Oral Histories

Interview of Leslie Diller Zollo

Scenic artist working in film, television, and opera, and fine artist.
The Crafts in Hollywood: Production Design
COVID-19 Pandemic
Film and Television
Biographical Note:
Scenic artist working in film, television, and opera, and fine artist.
Collings, Jane
Zollo, Leslie Diller
Persons Present:
Zollo and Collings.
Place Conducted:
Sessions one, two, and three: the Art Directors Guild Archives in Studio City, California. Because of the necessity of restricting personal contact during the COVID-19 pandemic, the fourth session was conducted by phone.
Supporting Documents:
Records relating to the interview are located in the office of the UCLA Library’s Center for Oral History Research.
Interviewer Background and Preparation:
The interview was conducted by Jane Collings, principal editor and interviewer, UCLA Center for Oral History Research; Ph.D., Critical Studies in Film and Television, UCLA.
Processing of Interview:
The interviewer prepared a timed log of the audio recording of the interview. Diller Zollo was given the opportunity to review the log in order to supply missing or misspelled names and to verify the accuracy of the content. The corrections made were entered into the text without further editing or review on the part of the Center for Oral History Research staff.Some months after the oral history interview was completed, the UCLA Center for Oral History Research recontacted Zollo to invite her to participate in another interview session documenting the effects of the COVID-19 pandemic on the film and television industry. The final session thus focuses primarily on the personal, professional, and industry-wide effects of the pandemic.
4.25 hrs.
Regents of the University of California, UCLA Library.
Series Statement:
This series of interviews was undertaken in collaboration with the Art Directors Guild. Its aim is to document the lives and work of Guild members and staff who have made a significant contribution to film and television history. Interviews capture the work of title artists, set designers, art directors, production designers, and many other categories. The contribution of labor unions in shaping the conditions of the work is also addressed.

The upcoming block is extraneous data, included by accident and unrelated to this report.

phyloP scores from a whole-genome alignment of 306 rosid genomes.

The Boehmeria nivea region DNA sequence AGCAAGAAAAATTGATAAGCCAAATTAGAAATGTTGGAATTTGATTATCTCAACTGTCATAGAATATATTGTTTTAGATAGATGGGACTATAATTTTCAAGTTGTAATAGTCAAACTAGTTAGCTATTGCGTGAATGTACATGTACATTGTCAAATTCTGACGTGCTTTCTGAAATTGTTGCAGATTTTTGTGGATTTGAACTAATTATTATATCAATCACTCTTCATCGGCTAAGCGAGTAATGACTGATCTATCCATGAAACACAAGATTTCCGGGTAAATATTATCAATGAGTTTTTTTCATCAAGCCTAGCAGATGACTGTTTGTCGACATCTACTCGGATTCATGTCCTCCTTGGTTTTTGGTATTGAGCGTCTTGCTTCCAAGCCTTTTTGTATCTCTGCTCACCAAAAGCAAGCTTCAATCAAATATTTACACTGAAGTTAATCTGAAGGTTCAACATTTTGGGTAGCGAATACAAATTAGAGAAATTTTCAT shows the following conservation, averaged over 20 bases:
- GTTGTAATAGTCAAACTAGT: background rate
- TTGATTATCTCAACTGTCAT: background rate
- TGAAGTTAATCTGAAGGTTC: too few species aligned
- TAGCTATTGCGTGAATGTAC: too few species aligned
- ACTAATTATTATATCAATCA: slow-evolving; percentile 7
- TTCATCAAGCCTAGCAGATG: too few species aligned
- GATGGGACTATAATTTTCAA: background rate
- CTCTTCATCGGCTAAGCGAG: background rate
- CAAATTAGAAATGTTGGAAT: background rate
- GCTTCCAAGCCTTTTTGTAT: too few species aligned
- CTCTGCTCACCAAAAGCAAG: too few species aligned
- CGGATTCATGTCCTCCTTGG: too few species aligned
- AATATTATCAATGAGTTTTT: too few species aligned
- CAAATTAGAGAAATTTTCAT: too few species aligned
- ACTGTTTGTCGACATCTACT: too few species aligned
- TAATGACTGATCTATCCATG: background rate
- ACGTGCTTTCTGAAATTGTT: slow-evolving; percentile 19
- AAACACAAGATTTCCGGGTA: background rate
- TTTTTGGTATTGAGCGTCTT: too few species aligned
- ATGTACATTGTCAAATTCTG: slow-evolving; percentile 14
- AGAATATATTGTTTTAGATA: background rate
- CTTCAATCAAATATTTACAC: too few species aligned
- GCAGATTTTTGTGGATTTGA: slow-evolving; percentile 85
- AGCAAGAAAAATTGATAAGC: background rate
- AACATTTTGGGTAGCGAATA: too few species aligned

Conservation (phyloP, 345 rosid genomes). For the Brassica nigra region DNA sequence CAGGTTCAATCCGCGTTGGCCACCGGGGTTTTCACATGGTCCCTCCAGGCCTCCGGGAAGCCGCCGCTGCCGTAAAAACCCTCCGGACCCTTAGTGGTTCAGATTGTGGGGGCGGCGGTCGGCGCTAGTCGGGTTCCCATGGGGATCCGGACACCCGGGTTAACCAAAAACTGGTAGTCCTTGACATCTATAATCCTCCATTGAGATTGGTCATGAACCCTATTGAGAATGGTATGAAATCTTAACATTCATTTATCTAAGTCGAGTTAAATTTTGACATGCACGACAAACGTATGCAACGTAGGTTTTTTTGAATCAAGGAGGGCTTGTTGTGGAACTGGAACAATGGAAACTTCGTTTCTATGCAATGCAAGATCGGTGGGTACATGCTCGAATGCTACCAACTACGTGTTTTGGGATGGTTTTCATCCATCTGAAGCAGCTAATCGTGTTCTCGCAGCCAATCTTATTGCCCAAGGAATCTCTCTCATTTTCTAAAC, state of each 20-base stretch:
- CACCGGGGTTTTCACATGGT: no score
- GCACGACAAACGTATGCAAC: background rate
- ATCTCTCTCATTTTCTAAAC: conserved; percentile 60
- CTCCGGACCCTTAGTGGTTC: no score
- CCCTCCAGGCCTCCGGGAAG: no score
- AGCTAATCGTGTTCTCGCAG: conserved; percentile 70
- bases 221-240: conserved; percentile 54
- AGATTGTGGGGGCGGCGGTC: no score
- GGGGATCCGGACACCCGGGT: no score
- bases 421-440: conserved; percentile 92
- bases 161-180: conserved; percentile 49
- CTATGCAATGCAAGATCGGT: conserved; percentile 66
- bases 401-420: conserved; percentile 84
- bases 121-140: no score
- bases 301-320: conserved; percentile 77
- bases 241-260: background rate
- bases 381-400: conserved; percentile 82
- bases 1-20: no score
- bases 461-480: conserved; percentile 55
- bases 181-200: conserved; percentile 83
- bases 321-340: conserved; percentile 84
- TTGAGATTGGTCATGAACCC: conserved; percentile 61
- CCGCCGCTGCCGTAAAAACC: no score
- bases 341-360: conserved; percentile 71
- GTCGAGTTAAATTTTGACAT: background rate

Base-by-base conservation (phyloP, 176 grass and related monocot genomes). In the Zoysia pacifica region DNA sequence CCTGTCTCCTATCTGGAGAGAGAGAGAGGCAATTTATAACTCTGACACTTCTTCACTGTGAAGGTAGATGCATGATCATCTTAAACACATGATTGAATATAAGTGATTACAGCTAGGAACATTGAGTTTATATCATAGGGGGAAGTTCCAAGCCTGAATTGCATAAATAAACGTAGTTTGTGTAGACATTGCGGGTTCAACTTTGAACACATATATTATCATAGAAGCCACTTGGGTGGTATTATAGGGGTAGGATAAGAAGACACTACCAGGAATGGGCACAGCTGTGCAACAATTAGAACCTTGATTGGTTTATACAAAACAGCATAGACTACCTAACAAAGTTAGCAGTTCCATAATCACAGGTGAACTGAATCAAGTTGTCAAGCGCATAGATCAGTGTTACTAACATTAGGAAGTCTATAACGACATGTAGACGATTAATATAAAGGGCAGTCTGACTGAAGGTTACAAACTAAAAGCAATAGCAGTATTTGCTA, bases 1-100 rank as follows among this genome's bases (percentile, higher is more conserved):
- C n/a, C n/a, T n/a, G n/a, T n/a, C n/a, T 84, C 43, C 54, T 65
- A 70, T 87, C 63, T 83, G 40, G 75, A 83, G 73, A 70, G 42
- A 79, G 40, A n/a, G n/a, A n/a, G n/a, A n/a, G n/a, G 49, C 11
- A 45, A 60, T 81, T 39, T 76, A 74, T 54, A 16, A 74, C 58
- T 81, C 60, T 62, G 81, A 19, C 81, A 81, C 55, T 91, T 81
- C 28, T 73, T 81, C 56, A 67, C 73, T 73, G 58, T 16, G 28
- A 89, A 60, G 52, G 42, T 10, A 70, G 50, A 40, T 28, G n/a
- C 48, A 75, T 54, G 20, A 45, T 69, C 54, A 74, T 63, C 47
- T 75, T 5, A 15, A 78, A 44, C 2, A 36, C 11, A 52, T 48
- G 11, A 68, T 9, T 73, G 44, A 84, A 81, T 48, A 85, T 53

Family background--Parents’ aesthetic sensibility--Attends an “alternative” school--Interest in art and politics--Family participation in therapy, encounter groups and Unitarian church--Travels to Europe and Israel--Becomes a Fischer-Hoffman therapist--Attends Sonoma State University in the School of Expressive Arts.
Home life growing up--Mother’s roots in Tennessee--Cultural climate in California while growing up--Sonoma State University School of Expressive Arts--Professional work as an artist--Volunteers for TreePeople in Los Angeles--Artists Contributing to the Solution--Learns to paint backdrops--Works on Nuts, She’s Having a Baby, Married with Children--Pressures on female scenic artists--Prevalence of drugs on shop floor--Work for LA Opera--Leaves work to have a child.
Recent death at Disney Studios scenic shop--Zollo’s scenic tool kit--More on learning backing work--Use of Zollo’s artwork in LA Opera production--New procedures for high- definition TV on the General Hospital set--Toxic materials on set--Abilities required in scenic art--Difficulties facing those starting today--More on Artists Contributing to the Solution--Safety practices in the studio--Nola Kurtz--Work for Art Directors Guild archives.
First saw coronavirus as something distant—Contact with cruise ship passengers—Becomes ill—Maintains complete self isolation—New production guidelines for re-opening—Production changes due to high-definition TV—Participates in Black Lives Matter protests—Doing artwork while in isolation.